How the Steelers can survive without Big Ben
Talking NFL football over the weekend, I have a sense that we’re too quick right now when it comes to how we view the Steelers without Ben Roethlisberger.
The suspension — which could be a six game penalty — is tough. There’s no way to spin a suspension to a QB, one who can be called a “franchise-level” guy in certain discussions. We know that, and we also know that the AFC North is loaded with upgrades the Bengals and the Ravens made to their rosters.
Start out slowly in the first month and a half of the season and Pittsburgh can forget about any postseason talk.
However, coaches and players in this league don’t have issues with adversity. The suspension to Big Ben will be treated like an injury to a player. Next guy up and get out of the way. Sure, Byron Leftwich and Dennis Dixon are not Roethlisberger. They aren’t the type of QBs who can bail out a defense repeatedly, and they aren’t walking around with two rings.
But they don’t have to be if the Steelers adjust — which they will under coach Mike Tomlin. It is his job to sell this team on playing football with a different style that wins.
Roethlisberger threw the ball over 500 times last season -- a career high for Big Ben and, in reality, an offense (and a team) that relied on its QB to make plays in the fourth quarter to win games. Can’t happen anymore. This offense will have to become more balanced. There’s not other way around it.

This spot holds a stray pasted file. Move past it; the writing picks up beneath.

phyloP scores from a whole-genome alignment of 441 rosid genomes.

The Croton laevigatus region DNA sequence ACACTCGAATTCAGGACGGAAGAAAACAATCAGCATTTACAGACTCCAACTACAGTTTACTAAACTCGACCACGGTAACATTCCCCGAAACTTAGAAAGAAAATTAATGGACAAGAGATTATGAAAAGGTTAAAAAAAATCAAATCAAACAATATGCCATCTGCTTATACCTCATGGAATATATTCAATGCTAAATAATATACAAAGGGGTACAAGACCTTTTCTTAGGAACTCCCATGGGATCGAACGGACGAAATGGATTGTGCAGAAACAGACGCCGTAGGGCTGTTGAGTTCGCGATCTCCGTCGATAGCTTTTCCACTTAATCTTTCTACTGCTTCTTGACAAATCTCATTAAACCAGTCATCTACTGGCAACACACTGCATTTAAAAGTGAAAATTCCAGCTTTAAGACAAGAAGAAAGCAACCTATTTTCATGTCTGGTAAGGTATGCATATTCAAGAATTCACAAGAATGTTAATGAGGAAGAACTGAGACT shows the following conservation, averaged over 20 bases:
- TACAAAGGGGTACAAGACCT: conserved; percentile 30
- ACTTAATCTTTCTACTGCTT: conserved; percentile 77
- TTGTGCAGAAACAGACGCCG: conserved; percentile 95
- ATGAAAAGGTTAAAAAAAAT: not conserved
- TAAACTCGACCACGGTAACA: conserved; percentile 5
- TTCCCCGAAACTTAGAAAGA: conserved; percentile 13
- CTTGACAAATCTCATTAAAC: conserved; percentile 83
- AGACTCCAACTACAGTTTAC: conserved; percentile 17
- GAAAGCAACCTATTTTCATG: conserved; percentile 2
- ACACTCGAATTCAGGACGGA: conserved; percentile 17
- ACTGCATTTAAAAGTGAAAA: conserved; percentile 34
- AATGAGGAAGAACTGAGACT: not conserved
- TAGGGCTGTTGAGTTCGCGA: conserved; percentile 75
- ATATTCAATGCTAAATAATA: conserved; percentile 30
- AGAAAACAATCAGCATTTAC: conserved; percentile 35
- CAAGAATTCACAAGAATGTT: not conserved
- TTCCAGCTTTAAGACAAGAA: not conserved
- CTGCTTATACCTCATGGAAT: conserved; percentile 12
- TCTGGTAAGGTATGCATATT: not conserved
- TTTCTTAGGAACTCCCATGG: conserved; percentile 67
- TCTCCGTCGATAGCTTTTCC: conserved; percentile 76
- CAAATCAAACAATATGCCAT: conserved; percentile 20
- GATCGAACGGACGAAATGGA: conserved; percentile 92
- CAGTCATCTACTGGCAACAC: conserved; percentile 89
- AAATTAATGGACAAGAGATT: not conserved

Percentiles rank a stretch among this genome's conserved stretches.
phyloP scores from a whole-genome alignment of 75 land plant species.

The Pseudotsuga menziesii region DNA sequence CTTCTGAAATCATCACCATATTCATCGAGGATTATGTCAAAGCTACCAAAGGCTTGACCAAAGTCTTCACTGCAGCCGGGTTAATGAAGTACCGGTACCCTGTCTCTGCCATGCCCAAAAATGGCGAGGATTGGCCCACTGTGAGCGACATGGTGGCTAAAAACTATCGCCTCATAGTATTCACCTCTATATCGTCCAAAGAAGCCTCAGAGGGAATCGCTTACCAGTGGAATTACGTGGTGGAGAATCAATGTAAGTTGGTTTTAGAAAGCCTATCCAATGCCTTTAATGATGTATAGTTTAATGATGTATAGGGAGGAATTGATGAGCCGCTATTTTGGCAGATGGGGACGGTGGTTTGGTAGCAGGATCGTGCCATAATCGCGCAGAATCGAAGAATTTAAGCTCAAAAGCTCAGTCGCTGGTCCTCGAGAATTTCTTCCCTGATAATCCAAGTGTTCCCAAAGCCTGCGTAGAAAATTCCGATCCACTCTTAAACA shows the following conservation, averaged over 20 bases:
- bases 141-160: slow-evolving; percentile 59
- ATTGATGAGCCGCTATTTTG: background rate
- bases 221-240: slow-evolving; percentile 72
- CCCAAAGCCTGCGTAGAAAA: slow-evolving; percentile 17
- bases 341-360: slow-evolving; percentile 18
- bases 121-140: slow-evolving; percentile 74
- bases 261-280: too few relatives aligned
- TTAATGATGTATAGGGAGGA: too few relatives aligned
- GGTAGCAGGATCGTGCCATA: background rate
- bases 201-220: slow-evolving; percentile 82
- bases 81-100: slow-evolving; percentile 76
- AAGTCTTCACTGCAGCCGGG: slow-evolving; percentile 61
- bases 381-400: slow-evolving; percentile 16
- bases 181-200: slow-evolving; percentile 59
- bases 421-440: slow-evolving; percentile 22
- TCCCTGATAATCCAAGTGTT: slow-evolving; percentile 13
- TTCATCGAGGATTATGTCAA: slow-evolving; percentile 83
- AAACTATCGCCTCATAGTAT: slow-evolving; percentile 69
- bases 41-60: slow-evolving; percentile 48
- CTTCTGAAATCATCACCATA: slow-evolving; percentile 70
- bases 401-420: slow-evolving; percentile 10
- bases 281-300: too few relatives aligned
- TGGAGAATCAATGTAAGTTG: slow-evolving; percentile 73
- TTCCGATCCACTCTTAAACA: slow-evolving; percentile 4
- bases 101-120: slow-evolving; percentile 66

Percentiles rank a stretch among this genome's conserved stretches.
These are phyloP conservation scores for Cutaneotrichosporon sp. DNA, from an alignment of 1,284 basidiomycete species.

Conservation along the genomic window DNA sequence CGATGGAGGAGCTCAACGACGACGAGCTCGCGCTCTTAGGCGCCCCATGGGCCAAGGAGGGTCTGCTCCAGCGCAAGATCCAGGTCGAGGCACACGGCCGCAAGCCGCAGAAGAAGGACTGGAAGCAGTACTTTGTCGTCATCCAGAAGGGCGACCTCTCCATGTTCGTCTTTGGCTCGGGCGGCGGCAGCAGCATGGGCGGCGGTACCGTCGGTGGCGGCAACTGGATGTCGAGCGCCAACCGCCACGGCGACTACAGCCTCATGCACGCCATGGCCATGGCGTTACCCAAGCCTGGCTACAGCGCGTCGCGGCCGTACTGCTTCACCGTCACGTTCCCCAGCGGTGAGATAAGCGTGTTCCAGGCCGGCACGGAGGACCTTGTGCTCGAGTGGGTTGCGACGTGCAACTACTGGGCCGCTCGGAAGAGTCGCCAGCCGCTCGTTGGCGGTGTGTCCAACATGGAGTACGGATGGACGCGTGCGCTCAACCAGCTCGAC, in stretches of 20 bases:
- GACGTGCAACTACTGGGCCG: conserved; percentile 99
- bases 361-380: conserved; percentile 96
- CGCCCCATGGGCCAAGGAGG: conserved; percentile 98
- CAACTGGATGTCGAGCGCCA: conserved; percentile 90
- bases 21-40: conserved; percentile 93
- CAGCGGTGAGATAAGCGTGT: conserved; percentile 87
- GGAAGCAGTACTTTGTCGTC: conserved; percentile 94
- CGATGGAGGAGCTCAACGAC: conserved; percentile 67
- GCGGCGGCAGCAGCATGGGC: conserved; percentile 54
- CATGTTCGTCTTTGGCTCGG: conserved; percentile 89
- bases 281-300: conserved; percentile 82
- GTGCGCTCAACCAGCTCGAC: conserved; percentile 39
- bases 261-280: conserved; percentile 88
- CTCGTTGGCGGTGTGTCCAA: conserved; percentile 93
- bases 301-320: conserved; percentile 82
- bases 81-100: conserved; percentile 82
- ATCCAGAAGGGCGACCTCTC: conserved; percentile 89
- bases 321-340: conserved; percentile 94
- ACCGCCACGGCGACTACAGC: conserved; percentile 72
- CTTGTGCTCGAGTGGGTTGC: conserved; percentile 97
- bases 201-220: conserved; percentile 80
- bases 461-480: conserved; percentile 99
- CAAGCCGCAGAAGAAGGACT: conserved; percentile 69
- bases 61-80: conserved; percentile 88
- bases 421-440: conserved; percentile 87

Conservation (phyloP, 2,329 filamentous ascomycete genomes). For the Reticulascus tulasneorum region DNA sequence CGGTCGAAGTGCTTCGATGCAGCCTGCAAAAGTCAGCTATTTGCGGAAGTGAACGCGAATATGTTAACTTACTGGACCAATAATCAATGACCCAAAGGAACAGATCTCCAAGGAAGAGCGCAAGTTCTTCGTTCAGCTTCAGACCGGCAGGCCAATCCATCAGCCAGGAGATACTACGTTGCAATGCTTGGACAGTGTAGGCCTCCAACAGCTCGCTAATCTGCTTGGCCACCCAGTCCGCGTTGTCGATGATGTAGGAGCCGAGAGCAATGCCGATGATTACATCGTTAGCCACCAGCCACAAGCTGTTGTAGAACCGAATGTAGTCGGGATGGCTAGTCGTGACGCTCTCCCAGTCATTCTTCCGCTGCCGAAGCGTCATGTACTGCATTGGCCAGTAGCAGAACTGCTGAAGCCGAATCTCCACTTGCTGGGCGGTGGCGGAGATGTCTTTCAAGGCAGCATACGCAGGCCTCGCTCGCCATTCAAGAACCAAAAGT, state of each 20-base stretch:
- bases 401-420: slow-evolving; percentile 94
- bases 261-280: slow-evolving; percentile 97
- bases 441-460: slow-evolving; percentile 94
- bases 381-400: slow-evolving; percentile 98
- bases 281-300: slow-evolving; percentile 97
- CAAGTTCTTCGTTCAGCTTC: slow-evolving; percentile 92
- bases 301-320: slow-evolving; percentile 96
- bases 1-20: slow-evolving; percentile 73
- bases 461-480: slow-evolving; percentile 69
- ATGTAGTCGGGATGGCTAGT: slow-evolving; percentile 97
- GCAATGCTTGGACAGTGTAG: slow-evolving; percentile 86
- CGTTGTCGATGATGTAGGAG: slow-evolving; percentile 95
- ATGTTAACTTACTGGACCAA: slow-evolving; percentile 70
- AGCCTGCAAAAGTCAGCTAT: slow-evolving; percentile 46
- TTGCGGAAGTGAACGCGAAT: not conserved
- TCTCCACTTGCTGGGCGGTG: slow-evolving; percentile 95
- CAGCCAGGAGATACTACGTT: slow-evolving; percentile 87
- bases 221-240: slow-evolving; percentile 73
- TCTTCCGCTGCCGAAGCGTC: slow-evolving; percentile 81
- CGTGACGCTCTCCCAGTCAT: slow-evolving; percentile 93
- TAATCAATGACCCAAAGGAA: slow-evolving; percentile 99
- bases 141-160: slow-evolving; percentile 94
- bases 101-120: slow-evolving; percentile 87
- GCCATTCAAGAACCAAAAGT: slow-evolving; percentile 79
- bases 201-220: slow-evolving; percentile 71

Finding a replacement between Dixon and Leftwich is the first order of business, and for a team that needs an offensive leader, I expect it to be done before the Steelers take the field for their first preseason game. But whomever it is will have to work within the system of the offense, use the running game to set up manageable third down situations and, when he has to, make a play — and get it done.
RB Rashard Mendenhall is a former first round pick — and it’s time that he plays like one. If that means carrying the ball 20-plus times every Sunday — with production — then that’s his role. Everyone on that team will be asked to adapt, to change and to alter they way this team plays.
And that includes the defense. With Troy Polamalu back, I expect Dick LeBeau’s defense to return to a style that doesn’t blow leads in the fourth quarter and can attack at all times — instead of playing back on its heels. This unit will have to force turnovers and will have to set up the offense with a short field to work with. There might be games when they have to score on defense to win. It happens, and they have the talent to do it.
I know it’s only May, and talking about the 2010 season can just be pure speculation. But I don’t see this as speculation when we talk about Pittsburgh. Roethlisberger is gone — for a while — and neither Tomlin, Hines Ward, Ryan Clark, etc. is going to wait around for him.
They have a season to prepare for, and that preparation will have to change for this team to keep pace with the rest of the division. Expect to see new-look Steelers in September.
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